The immigration ban was blown out of proportion. Trump was vilified while Obama was praised for doing the same thing.

Nimble traders are getting wise to the media hype and hysteria and are quick to run with, then fade, US dollar moves following an inflammatory headline.

The week that will be:

It will be a short week for Canadian and US traders due to national holidays on Monday. A US holiday on a Monday is usually a precursor to a quiet trading day in Asia and Europe, which will likely be the case this week as well.

US rate hike considerations, the release of the Federal Open Market Committee minutes on Wednesday and president Trump tweet risks will serve to limit the impact of preliminary PMI data in Europe, released Tuesday. The day will start with AUDUSD traders reading and maybe reacting to the Reserve Bank of Australia minutes.

Wednesday, sterling will be vulnerable to GDP data while EURUSD traders will key in on the Eurozone inflation report. USDCAD traders will focus on retail sales and everyone will be waiting for the FOMC minutes. They may be disappointed as Janet Yellen’s testimony last week might have stolen the thunder.

Thursday is full of second-tier data from the Eurozone, but otherwise doesn’t look very interesting.

The week will end with CPI data from Canada and the Michigan Consumer Sentiment Index. All in all, not a lot of fodder for traders.

The week that was:

This week lacked the drama and excitement of previous weeks, but fortunately Federal Reserve chair Janet Yellen was able to stir the pot, even if was only for a short time.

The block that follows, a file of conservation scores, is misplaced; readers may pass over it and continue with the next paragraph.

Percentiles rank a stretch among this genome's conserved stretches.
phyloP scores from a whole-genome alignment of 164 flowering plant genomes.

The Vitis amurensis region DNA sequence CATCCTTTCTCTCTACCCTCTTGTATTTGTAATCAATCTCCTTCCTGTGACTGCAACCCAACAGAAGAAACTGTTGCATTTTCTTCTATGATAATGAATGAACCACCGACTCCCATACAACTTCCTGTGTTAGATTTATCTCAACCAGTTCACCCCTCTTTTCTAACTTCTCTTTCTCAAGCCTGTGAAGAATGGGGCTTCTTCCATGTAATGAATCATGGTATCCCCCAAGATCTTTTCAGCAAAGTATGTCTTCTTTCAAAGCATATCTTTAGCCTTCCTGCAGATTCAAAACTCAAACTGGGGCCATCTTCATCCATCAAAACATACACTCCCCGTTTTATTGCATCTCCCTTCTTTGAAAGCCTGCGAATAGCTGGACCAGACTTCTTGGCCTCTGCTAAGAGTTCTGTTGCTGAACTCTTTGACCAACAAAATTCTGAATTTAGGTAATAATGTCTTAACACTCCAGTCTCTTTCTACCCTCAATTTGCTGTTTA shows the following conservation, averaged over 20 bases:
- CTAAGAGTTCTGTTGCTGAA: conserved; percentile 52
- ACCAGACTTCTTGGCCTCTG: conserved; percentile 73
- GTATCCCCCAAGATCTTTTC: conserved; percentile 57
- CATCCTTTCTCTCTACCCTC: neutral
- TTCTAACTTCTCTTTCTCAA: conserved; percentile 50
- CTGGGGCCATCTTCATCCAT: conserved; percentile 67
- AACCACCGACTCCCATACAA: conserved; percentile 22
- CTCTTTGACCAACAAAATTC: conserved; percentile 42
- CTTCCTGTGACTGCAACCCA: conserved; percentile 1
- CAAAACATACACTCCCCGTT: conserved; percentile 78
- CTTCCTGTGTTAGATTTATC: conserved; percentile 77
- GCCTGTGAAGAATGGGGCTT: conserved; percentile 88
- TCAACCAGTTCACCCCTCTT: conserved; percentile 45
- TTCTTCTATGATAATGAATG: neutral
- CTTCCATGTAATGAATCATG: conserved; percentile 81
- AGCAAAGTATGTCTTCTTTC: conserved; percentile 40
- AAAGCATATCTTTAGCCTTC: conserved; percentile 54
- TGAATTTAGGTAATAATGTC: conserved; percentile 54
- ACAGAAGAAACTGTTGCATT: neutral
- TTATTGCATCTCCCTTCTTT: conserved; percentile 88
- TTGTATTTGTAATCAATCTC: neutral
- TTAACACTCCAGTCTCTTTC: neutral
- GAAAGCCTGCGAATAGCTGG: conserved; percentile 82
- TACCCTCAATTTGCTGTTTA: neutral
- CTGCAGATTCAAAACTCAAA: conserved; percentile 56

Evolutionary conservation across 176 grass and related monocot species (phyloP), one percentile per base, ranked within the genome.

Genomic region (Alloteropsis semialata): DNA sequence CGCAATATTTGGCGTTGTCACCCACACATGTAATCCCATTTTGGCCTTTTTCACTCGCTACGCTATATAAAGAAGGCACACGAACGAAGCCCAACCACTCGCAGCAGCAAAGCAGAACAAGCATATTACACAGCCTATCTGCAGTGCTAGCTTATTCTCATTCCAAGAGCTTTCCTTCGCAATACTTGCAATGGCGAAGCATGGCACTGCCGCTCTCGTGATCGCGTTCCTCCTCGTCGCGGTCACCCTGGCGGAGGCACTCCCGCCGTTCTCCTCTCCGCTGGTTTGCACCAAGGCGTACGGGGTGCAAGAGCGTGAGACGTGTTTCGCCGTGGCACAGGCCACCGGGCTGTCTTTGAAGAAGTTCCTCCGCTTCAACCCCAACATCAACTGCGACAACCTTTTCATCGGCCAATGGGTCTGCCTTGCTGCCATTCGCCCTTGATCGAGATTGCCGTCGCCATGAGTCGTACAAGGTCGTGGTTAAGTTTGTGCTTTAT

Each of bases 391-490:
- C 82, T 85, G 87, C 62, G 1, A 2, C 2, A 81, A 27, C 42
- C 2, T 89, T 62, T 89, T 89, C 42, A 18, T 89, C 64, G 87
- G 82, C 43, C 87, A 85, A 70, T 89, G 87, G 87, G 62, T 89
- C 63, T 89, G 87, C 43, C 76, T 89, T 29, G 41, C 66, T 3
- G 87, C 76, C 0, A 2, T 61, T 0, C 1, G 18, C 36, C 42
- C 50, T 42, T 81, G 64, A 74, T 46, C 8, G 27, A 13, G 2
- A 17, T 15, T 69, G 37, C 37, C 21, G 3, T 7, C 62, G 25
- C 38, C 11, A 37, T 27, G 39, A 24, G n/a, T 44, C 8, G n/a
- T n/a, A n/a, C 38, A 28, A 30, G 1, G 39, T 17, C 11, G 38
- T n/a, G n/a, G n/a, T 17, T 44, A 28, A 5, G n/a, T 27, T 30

Monday started tentatively and yen traders were relieved that the weekend’s Trump-Abe meeting went smoothly, which helped USDJPY to tick higher in Asia. EURUSD declined from its Asia peak of 1.0655 to 1.0588 by mid-morning in New York, where it spent the rest of the day. Traders were waiting for Tuesday and Janet Yellen’s testimony to Congress.

There weren't any notable data and Wall Street closed on a strong note. Canadian prime minister Justin Trudeau paid homage to President Trump in Washington. The next day, White House press secretary Sean Spicer told reporters: “Yesterday the president set — had an incredibly productive set of meetings and discussions with Prime Minster Joe Trudeau of Canada."

 Federal Reserve chair Janet Yellen's comments triggered a lot of excitement, but that soon died down. Photo: the Fed

Tuesday, Asian markets were a tad nervous. US national security adviser Michael Flynn resigned Monday night and that spooked Japanese yen traders into buying yen and selling the Nikkei. Strong Chinese and Australian data boosted AUDUSD. EURUSD drifted higher in Europe while ignoring ZEW data. sterling did not ignore domestic data and dropped following soft CPI numbers. Oil prices moved higher on news that Opec production had dropped by 1.2 million barrels per day since January.